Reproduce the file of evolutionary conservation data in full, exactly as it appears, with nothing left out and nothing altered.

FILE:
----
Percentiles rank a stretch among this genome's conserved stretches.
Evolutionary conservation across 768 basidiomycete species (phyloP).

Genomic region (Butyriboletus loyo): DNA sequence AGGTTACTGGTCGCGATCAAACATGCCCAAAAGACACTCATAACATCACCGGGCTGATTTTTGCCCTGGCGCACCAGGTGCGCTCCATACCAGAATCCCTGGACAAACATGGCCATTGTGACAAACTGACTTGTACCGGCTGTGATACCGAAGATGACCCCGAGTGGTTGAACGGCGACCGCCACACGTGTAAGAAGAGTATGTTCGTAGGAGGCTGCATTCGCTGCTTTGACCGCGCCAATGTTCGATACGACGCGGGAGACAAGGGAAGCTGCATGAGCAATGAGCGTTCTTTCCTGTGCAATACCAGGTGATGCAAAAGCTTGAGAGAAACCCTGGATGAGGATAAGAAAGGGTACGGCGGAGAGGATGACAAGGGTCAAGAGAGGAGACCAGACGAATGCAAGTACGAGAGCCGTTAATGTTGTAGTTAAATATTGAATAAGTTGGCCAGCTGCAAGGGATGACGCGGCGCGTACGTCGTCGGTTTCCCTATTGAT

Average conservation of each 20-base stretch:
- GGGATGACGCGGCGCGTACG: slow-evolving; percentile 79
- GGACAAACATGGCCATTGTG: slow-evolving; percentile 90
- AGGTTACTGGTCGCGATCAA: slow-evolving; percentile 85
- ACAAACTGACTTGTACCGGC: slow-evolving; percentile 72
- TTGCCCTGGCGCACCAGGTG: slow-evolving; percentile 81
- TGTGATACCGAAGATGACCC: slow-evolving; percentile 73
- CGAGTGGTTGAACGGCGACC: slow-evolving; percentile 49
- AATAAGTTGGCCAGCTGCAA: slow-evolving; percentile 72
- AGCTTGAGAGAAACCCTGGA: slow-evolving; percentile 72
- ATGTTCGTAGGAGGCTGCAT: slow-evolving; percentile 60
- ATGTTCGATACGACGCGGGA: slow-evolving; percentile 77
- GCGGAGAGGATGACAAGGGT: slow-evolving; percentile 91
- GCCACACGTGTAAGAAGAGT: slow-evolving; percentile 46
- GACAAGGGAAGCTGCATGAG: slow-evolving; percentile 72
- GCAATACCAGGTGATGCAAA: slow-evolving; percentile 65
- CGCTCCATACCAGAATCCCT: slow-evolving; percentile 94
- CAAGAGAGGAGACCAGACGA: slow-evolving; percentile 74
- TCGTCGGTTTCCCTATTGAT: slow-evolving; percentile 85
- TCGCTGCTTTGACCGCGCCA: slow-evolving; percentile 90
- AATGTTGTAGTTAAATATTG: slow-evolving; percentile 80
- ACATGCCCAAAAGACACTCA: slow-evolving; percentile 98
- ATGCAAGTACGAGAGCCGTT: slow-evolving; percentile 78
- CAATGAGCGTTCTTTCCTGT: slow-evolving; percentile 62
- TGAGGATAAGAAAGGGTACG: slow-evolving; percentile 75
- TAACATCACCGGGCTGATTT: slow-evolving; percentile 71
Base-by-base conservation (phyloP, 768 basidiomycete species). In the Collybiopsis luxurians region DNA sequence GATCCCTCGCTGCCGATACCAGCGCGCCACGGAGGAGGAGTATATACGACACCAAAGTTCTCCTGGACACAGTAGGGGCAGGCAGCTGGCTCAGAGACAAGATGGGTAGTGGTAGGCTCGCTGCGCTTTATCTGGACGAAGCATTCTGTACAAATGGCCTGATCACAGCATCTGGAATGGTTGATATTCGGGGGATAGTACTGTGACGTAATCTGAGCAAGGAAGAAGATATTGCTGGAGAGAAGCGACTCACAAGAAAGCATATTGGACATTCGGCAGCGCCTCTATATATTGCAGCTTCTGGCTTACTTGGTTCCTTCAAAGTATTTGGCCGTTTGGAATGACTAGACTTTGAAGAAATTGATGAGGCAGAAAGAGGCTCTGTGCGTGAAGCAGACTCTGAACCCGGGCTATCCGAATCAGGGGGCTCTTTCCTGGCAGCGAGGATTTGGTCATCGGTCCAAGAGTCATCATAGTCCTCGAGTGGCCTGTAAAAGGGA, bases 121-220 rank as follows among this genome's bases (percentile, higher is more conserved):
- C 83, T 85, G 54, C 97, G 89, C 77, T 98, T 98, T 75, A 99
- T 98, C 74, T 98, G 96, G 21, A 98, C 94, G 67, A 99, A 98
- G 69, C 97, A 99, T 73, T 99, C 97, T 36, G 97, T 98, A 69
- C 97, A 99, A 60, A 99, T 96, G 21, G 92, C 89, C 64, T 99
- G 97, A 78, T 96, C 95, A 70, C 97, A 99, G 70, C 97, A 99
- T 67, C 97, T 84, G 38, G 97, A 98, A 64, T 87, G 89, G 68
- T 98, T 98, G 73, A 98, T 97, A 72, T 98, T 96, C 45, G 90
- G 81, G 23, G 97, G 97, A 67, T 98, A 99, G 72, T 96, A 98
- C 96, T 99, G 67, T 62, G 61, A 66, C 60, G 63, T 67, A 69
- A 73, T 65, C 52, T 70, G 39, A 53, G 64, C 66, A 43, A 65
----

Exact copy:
Percentiles rank a stretch among this genome's conserved stretches.
Evolutionary conservation across 768 basidiomycete species (phyloP).

Genomic region (Butyriboletus loyo): DNA sequence AGGTTACTGGTCGCGATCAAACATGCCCAAAAGACACTCATAACATCACCGGGCTGATTTTTGCCCTGGCGCACCAGGTGCGCTCCATACCAGAATCCCTGGACAAACATGGCCATTGTGACAAACTGACTTGTACCGGCTGTGATACCGAAGATGACCCCGAGTGGTTGAACGGCGACCGCCACACGTGTAAGAAGAGTATGTTCGTAGGAGGCTGCATTCGCTGCTTTGACCGCGCCAATGTTCGATACGACGCGGGAGACAAGGGAAGCTGCATGAGCAATGAGCGTTCTTTCCTGTGCAATACCAGGTGATGCAAAAGCTTGAGAGAAACCCTGGATGAGGATAAGAAAGGGTACGGCGGAGAGGATGACAAGGGTCAAGAGAGGAGACCAGACGAATGCAAGTACGAGAGCCGTTAATGTTGTAGTTAAATATTGAATAAGTTGGCCAGCTGCAAGGGATGACGCGGCGCGTACGTCGTCGGTTTCCCTATTGAT

Average conservation of each 20-base stretch:
- GGGATGACGCGGCGCGTACG: slow-evolving; percentile 79
- GGACAAACATGGCCATTGTG: slow-evolving; percentile 90
- AGGTTACTGGTCGCGATCAA: slow-evolving; percentile 85
- ACAAACTGACTTGTACCGGC: slow-evolving; percentile 72
- TTGCCCTGGCGCACCAGGTG: slow-evolving; percentile 81
- TGTGATACCGAAGATGACCC: slow-evolving; percentile 73
- CGAGTGGTTGAACGGCGACC: slow-evolving; percentile 49
- AATAAGTTGGCCAGCTGCAA: slow-evolving; percentile 72
- AGCTTGAGAGAAACCCTGGA: slow-evolving; percentile 72
- ATGTTCGTAGGAGGCTGCAT: slow-evolving; percentile 60
- ATGTTCGATACGACGCGGGA: slow-evolving; percentile 77
- GCGGAGAGGATGACAAGGGT: slow-evolving; percentile 91
- GCCACACGTGTAAGAAGAGT: slow-evolving; percentile 46
- GACAAGGGAAGCTGCATGAG: slow-evolving; percentile 72
- GCAATACCAGGTGATGCAAA: slow-evolving; percentile 65
- CGCTCCATACCAGAATCCCT: slow-evolving; percentile 94
- CAAGAGAGGAGACCAGACGA: slow-evolving; percentile 74
- TCGTCGGTTTCCCTATTGAT: slow-evolving; percentile 85
- TCGCTGCTTTGACCGCGCCA: slow-evolving; percentile 90
- AATGTTGTAGTTAAATATTG: slow-evolving; percentile 80
- ACATGCCCAAAAGACACTCA: slow-evolving; percentile 98
- ATGCAAGTACGAGAGCCGTT: slow-evolving; percentile 78
- CAATGAGCGTTCTTTCCTGT: slow-evolving; percentile 62
- TGAGGATAAGAAAGGGTACG: slow-evolving; percentile 75
- TAACATCACCGGGCTGATTT: slow-evolving; percentile 71
Base-by-base conservation (phyloP, 768 basidiomycete species). In the Collybiopsis luxurians region DNA sequence GATCCCTCGCTGCCGATACCAGCGCGCCACGGAGGAGGAGTATATACGACACCAAAGTTCTCCTGGACACAGTAGGGGCAGGCAGCTGGCTCAGAGACAAGATGGGTAGTGGTAGGCTCGCTGCGCTTTATCTGGACGAAGCATTCTGTACAAATGGCCTGATCACAGCATCTGGAATGGTTGATATTCGGGGGATAGTACTGTGACGTAATCTGAGCAAGGAAGAAGATATTGCTGGAGAGAAGCGACTCACAAGAAAGCATATTGGACATTCGGCAGCGCCTCTATATATTGCAGCTTCTGGCTTACTTGGTTCCTTCAAAGTATTTGGCCGTTTGGAATGACTAGACTTTGAAGAAATTGATGAGGCAGAAAGAGGCTCTGTGCGTGAAGCAGACTCTGAACCCGGGCTATCCGAATCAGGGGGCTCTTTCCTGGCAGCGAGGATTTGGTCATCGGTCCAAGAGTCATCATAGTCCTCGAGTGGCCTGTAAAAGGGA, bases 121-220 rank as follows among this genome's bases (percentile, higher is more conserved):
- C 83, T 85, G 54, C 97, G 89, C 77, T 98, T 98, T 75, A 99
- T 98, C 74, T 98, G 96, G 21, A 98, C 94, G 67, A 99, A 98
- G 69, C 97, A 99, T 73, T 99, C 97, T 36, G 97, T 98, A 69
- C 97, A 99, A 60, A 99, T 96, G 21, G 92, C 89, C 64, T 99
- G 97, A 78, T 96, C 95, A 70, C 97, A 99, G 70, C 97, A 99
- T 67, C 97, T 84, G 38, G 97, A 98, A 64, T 87, G 89, G 68
- T 98, T 98, G 73, A 98, T 97, A 72, T 98, T 96, C 45, G 90
- G 81, G 23, G 97, G 97, A 67, T 98, A 99, G 72, T 96, A 98
- C 96, T 99, G 67, T 62, G 61, A 66, C 60, G 63, T 67, A 69
- A 73, T 65, C 52, T 70, G 39, A 53, G 64, C 66, A 43, A 65